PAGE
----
How Much Do Hamsters Cost?

For pet-lovers who prefer the company of smaller, and considerably cheaper animals, the hamster is a much-loved and popular choice.

But just how cheap is it to buy and care for a hamster?

Although it may seem like the most cost-efficient way to have a furry friend around the house, you need to make sure you can afford a cage and all it’s other equipment before you make another addition to your family.

Luckily for you, we’ve outlined all the costs for you to help make your decision.

How much does a hamster cost?

Depending on the breed, a hamster will probably cost you between £5 – £30 on first purchase, making it a fantastically cheap option for first-time pet owners.

Hamsters at the higher end of this range may be that price because they come with cages and other welfare equipment, or it may just be they are a slightly rarer breed.

The most common breeds are Syrian, Dwarf and Roborovksi, which should all be priced at the lower to middle-end of this range. So unless you’re after a truly fancy fella, it’s likely you’ll be picking up one of these breeds!

hamster hiding in a sock

Setting up a home for your hamster: the initial costs

Although the animal themselves might seem ridiculously cheap, you also need to consider all the other purchases you’ll need to make before they come into your life. Letting your new hamster run around your home care-free is not a great idea and you’ll need to set up an environment for them that promotes a healthy and happy lifestyle.

Here is a checklist of things you will need to purchase for your hamster:

  • Hamster Cage
  • Hamster Food
  • Food Bowl
  • Water Bottle
  • Water Bottle
  • An Exercise Wheel
  • Toys
  • An Exercise Ball
  • Bedding/ Substrate
  • A Hamster House

The price of this starter pack could range anywhere between £40 to £200.

This initial haul is very much dependent on how much you spend on their cage, as premium ones often come with a lot of the other accessories you’ll need. On average, these cost around £25 to £60 but can even be over £100 if you really want to splash the cash.

As for their food and bedding, it’s unlikely you’ll ever have to spend over £20 in the first instance – unless you’re buying high-quality products in bulk. Therefore the rest of your spend will likely go on any accessories your cage is missing.

A golden hamster

The most key accessories are a wheel, water bottle and food bowl, which are all important for keeping your hamster happy and healthy! A bottle and bowl can be picked up for around £5 and hamster wheels tend to range from £5 to £15. Your hamster will also need a place to sleep, and so picking up a house or hideaway from them to snooze in is always a good purchase, usually costing between £5 and £10.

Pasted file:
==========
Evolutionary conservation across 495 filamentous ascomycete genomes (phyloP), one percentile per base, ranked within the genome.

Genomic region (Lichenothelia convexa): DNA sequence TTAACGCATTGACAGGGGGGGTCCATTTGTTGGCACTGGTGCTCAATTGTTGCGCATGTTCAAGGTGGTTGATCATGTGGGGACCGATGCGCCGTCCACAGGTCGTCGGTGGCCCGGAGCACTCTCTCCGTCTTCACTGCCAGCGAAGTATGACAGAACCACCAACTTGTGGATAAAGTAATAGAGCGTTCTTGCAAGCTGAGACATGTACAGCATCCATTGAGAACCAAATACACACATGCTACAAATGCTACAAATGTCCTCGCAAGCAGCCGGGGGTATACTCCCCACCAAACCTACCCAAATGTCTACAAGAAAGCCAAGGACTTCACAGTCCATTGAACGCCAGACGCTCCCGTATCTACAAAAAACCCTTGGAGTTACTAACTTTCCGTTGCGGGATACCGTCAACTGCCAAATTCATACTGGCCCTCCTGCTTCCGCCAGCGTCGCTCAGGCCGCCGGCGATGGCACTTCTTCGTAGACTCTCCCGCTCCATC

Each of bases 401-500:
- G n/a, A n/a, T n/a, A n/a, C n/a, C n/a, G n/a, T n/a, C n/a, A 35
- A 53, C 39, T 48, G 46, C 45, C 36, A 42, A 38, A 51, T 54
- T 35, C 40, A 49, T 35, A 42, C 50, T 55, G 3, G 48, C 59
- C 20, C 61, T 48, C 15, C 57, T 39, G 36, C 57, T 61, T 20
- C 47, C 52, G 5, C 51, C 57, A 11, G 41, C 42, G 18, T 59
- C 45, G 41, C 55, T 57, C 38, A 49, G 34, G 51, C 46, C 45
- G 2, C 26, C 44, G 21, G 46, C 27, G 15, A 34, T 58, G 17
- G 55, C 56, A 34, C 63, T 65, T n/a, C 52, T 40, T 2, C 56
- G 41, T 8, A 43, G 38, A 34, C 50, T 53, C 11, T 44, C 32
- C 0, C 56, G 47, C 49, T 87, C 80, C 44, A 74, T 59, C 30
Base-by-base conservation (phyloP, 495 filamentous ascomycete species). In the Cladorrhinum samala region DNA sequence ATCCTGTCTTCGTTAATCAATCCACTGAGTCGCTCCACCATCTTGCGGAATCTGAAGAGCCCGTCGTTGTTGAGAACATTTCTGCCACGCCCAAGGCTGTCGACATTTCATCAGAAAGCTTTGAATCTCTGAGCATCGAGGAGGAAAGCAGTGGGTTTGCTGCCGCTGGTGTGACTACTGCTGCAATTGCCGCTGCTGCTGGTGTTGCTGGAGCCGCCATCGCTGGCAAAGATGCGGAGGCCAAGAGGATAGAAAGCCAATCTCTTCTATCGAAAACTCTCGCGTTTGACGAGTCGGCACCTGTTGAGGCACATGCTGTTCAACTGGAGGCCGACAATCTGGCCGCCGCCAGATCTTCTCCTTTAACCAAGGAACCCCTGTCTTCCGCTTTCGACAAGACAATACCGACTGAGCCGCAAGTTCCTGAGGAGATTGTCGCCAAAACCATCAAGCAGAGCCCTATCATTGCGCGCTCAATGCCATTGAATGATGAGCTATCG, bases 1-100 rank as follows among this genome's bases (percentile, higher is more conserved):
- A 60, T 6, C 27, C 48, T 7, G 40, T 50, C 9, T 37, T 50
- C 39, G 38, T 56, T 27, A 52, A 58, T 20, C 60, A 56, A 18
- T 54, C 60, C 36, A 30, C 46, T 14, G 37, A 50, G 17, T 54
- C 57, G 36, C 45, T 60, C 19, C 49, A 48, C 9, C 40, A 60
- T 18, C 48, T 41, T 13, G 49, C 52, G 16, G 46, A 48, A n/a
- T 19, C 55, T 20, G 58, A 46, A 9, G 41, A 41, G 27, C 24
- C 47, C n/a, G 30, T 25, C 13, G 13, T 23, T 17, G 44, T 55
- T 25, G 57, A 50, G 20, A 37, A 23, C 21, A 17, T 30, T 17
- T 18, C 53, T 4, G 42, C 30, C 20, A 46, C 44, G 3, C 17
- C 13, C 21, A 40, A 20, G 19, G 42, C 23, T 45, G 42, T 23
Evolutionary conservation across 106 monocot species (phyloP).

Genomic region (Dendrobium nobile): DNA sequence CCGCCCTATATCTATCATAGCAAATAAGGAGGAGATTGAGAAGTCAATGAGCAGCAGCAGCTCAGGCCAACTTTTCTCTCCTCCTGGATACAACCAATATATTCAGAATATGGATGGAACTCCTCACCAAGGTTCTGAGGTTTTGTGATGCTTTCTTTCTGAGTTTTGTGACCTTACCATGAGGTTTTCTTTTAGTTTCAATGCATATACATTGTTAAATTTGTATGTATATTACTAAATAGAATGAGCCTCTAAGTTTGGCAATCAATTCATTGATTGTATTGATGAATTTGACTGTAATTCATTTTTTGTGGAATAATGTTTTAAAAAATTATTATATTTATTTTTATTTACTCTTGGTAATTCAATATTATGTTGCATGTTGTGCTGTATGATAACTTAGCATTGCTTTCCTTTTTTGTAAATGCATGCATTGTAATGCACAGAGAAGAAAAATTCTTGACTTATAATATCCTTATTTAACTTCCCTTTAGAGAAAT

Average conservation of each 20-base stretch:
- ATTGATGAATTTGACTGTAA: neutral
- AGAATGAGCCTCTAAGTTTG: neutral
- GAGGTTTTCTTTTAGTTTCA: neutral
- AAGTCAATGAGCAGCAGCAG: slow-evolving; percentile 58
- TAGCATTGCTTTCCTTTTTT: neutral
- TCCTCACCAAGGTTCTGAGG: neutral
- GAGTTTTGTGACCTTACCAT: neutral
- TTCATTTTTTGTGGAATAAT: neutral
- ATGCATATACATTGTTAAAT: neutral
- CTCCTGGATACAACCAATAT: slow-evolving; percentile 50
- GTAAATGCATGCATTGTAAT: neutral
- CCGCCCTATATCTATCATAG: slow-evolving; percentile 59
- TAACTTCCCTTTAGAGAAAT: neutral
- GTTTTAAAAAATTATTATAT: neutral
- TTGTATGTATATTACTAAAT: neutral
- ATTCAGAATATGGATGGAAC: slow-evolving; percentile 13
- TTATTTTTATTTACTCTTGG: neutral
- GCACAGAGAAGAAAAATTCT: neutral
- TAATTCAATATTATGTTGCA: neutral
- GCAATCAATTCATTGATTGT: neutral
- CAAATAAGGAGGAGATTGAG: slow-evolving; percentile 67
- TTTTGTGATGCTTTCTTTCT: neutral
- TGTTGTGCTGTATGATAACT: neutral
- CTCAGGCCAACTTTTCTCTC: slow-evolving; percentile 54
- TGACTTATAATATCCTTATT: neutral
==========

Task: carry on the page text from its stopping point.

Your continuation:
After that, you’re pretty much set to take care of a hamster, as items like toys and exercise balls aren’t essential for their maintenance. However, these still remain popular products and for a decent assortment of cage toys and ball, you could end up spending up to £25.

It really is up to you how much you want to spend!

How much does a hamster cost over time?

The average hamster is estimated to cost you anywhere between £650 to £850 over its whole lifetime.

Where you fall in this range often completely depends on how much you spend in the first year on equipment, as regular food and living costs are not too expensive.

These estimates are based on the costs to provide the bare minimum of care for hamsters over an average 3-year lifespan. This is mainly initial purchase, food and litter costs and doesn’t take into account things like veterinary bills, treats or grooming and healthcare items.

How much does a hamster cost per month?

On average, a hamster is likely to cost you £15 to £20 every month.

The bulk of a hamster’s lifetime costs go on its monthly food and bedding rations, which total around £200 per year.

Most bags of food and bedding last four to six weeks, meaning you will have to re-stock month to month.
If you want to save money on bedding, a good tip is to start using torn up paper towels or scrunched up toilet paper as a substrate! However, make sure it’s unscented and safe for your hammy to chew.